• The Construction Act applies to any project where an Improvement is made to the land, and is defined within the Construction Act.
  • Historically, some government bodies such as the MTO did not require surety bonds. Under the Construction Act all contractors contracting with the MTO will be required to post 50% Performance and L&M bonds on all projects over $500,000.


What do I need to know about these new statutory Bond forms?

  • The Act now standardizes the form of Performance and L&M Bonds to be used on all public projects in Ontario. While the bond forms are extensively longer than the current forms, they are meant to provide greater clarity and standardized forms for the surety claims process.
  • Copies of these bond forms are posted on our website, or you can get a copy of the bonds here.
Mandatory response times of the Surety under the new bond forms:
  • Acknowledgment of Performance Bond claims – The Surety will have 4 business days to acknowledge a Performance bond claim and request documents in the prescribed form.
  • Surety’s position to a Performance Bond claim – The surety must provide its position to a Performance Bond claim within a very compressed time period of 20 business days from date of claim. In order for a surety to investigate and provide a written position within this time period, the surety will require a quick delivery of the contractor’s written position and supporting materials.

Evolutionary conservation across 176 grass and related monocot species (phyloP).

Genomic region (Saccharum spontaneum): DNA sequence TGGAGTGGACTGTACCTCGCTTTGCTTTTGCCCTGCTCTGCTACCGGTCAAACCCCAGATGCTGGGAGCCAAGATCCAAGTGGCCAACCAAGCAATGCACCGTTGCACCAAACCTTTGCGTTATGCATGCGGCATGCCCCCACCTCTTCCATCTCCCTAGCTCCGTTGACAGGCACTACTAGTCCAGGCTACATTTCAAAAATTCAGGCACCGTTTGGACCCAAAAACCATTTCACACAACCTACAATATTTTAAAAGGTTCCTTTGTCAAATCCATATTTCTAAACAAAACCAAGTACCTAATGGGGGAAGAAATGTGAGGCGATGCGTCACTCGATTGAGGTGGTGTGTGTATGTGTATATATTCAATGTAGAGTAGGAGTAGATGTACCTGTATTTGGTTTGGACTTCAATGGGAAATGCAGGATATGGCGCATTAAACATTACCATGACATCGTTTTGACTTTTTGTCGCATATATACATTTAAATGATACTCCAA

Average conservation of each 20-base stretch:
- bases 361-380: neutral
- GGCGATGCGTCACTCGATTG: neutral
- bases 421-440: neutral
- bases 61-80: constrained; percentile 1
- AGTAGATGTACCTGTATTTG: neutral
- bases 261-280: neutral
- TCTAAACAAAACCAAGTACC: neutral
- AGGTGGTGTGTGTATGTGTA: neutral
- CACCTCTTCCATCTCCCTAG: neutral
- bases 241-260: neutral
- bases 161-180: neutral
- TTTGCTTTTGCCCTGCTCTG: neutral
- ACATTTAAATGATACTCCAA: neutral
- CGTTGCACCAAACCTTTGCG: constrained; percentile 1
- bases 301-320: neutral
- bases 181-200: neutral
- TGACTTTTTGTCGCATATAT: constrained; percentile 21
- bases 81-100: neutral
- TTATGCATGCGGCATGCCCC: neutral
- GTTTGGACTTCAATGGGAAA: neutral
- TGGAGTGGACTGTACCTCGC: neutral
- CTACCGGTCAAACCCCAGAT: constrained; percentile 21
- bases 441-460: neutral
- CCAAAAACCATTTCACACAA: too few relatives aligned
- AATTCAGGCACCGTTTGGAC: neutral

• Acknowledgment of L&M Bond Claims – the surety is required to acknowledge L&M Bond claims and request information within 3 business days.
  • Surety’s position to a L&M Bond claim – the Surety must provide its written position to L&M Bond claims from the earlier of 10 business days after receiving information from the claimant (15 for second tier claimants) or 25 business days after the initial notice of the claim (35 for second tier claimants). The surety and claimant may mutually agree on a longer period.
  • Payment – Under the L&M Bond, the Surety will have 10 days after providing its written position to pay any undisputed amounts.
Broad Form protection for second tier sub trades/suppliers: